Moreover, the gains of the rich have not been offset – at least not in a meaningful way in most cases – by redistributive means such as taxation. Proponents of QE argue that the adverse effects of recent economic crises would have been even worse without the continued implementation of these policies. They often point to increases in GDP as a result of the trillions of dollars in increased liquidity, as well as a further prevention of the catastrophic effects of a failure of the global financial system. Richard Dobbs and Susan Lund of the McKinsey Global Institute were quick to argue this in a November 2014 report, and the aforementioned Guardian article summed up the Bank of England’s rationale for QE policies by stating that it had “helped all sections of the population by sparing the country from a deeper slump.” Unfortunately though, the fact of the matter is that without structural redistributive changes, QE will continue to increase inequality no matter how effective it is at propping up GDP figures. In a 2015 Politico article, for instance, Professor Jean Pisani-Ferry argued that although the ECB’s monetary initiatives would “re-ignite growth and create jobs, thereby benefiting the poor,” governments would still need to combat rising inequality from QE through taxation instruments. In places such as the United States, current political gridlock has made this necessary offsetting step nearly impossible to realise. Without political action to offset the staggeringly regressive effect of QE on the economy, one can only assume we are bound see increasing inequality, and the dangerous political disillusionment it engenders, for the foreseeable future.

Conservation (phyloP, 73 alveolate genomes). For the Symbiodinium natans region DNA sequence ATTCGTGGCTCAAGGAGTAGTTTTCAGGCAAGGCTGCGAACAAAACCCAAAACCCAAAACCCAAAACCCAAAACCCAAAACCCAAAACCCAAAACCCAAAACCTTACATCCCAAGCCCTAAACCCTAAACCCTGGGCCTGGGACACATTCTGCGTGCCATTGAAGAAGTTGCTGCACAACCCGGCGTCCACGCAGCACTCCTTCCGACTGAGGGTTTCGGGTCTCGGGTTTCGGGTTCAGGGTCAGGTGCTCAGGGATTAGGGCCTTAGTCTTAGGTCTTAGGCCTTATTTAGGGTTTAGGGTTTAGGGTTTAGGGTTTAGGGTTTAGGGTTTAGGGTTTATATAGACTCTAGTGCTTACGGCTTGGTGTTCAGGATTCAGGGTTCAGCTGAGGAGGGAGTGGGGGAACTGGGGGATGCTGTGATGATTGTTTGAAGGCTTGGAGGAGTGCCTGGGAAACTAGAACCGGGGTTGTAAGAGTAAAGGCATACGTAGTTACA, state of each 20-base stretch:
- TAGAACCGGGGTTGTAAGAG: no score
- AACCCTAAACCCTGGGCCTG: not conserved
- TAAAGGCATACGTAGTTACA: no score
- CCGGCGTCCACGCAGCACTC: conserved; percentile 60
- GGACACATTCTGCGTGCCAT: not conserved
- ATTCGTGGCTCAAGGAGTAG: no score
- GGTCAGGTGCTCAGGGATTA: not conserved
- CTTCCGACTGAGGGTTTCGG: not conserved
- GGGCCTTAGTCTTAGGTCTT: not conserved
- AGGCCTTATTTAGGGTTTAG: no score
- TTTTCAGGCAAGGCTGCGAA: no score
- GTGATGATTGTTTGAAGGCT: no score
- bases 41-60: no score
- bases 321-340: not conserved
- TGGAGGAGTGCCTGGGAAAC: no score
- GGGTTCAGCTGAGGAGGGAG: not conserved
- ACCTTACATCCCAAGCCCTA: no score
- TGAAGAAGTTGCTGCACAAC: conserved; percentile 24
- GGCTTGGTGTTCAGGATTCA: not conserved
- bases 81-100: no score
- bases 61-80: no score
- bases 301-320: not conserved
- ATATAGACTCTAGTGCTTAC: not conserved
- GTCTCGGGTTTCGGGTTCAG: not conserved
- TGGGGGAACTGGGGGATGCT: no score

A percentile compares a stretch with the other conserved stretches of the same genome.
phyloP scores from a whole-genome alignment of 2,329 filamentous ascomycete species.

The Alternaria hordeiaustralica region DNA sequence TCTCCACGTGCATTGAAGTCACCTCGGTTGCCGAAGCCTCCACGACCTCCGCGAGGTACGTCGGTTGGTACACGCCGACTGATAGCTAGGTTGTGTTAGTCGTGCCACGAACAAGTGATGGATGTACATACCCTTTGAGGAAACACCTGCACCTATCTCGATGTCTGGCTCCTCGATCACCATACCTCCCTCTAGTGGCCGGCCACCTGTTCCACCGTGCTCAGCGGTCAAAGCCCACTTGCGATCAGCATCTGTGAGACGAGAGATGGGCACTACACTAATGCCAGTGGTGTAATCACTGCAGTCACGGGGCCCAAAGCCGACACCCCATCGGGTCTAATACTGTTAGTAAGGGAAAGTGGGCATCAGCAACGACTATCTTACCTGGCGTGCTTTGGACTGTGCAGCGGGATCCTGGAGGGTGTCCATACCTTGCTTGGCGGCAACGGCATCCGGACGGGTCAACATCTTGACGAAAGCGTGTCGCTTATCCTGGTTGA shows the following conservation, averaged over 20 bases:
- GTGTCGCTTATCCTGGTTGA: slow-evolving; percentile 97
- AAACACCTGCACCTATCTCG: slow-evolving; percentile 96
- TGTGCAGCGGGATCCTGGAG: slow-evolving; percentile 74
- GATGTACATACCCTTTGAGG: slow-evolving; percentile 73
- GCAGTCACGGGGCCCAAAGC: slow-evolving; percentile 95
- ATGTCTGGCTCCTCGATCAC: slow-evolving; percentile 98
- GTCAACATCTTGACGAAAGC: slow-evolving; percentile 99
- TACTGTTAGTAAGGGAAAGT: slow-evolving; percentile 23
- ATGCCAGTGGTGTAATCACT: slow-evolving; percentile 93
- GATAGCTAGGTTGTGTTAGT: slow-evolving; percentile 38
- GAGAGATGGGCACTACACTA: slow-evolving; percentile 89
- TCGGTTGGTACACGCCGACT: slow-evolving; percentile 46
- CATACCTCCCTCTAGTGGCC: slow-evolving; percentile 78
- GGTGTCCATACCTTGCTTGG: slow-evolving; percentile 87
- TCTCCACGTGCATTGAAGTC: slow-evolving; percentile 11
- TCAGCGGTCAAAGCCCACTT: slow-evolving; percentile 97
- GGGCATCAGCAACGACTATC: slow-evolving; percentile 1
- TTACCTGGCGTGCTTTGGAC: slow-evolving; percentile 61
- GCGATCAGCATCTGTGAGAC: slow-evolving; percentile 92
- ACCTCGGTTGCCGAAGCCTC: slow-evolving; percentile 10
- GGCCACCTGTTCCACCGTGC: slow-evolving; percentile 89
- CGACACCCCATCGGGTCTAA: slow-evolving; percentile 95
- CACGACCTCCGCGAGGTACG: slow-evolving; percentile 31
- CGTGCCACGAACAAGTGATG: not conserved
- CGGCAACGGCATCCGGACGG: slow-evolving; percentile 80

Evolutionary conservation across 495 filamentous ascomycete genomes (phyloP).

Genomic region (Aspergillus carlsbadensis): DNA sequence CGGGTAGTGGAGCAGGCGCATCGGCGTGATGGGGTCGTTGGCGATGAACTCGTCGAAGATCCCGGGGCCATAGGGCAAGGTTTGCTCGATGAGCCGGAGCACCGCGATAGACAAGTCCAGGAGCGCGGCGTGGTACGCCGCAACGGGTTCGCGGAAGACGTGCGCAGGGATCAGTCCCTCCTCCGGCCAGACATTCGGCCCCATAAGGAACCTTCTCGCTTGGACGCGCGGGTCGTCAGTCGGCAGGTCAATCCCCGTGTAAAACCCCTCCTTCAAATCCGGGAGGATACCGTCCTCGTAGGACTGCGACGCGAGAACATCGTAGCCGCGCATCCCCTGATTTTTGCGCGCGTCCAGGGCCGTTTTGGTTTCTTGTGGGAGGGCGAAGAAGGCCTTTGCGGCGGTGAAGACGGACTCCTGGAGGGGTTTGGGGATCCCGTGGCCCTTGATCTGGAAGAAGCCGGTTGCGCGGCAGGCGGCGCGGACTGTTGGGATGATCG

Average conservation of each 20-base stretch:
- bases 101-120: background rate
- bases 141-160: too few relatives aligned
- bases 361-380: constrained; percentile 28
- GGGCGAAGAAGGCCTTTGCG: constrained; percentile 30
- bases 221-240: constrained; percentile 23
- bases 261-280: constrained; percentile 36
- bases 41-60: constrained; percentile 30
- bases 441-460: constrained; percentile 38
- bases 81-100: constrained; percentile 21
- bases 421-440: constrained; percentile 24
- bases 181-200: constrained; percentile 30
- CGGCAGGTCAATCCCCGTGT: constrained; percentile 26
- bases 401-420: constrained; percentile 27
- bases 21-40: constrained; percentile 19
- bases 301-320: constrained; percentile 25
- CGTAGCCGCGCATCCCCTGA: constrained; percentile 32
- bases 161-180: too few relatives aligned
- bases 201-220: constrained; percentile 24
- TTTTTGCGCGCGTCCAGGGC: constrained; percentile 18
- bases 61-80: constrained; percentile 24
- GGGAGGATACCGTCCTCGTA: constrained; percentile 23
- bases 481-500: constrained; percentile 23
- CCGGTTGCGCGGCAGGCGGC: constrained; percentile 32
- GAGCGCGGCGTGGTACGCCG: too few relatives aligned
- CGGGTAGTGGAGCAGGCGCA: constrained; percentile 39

While it is clear that QE has benefited asset holders, who tend to be wealthier, its benefits to the poor are much more tenuous. If one accepts that QE has been successful in preventing another global financial catastrophe and has helped stabilise growth, which in turn has allowed poorer individuals to either retain or obtain new jobs, then one can argue that QE has benefited the poor as well. Unfortunately, from the perspective of addressing wealth inequality, the rich have benefited much more than the poor from QE, further exacerbating the growth of inequality and the toxic politics that all too often accompany it. If they hope to govern justly or even if they just want to stay in power, governments would be wise to address QE’s flaws. While the poor certainly don’t have power of the purse enjoyed by the world’s major lenders and investors, they do have power at the ballot box, something politicians around the world should not forget.


psullivan_portraitPatrick Sullivan is a 2018 Master of Public Policy candidate at the Hertie School of Governance. He has Bachelor’s degrees in Economics, Secondary Education, Political Science and History. Following his Bachelors’s, he taught Social Studies in the Shorewood School District in Milwaukee, Wisconsin. His interests of study include wealth and income inequality, behavioural economics, and American Politics. He likes döner kebabs, Burgermeister, and the Green Bay Packers.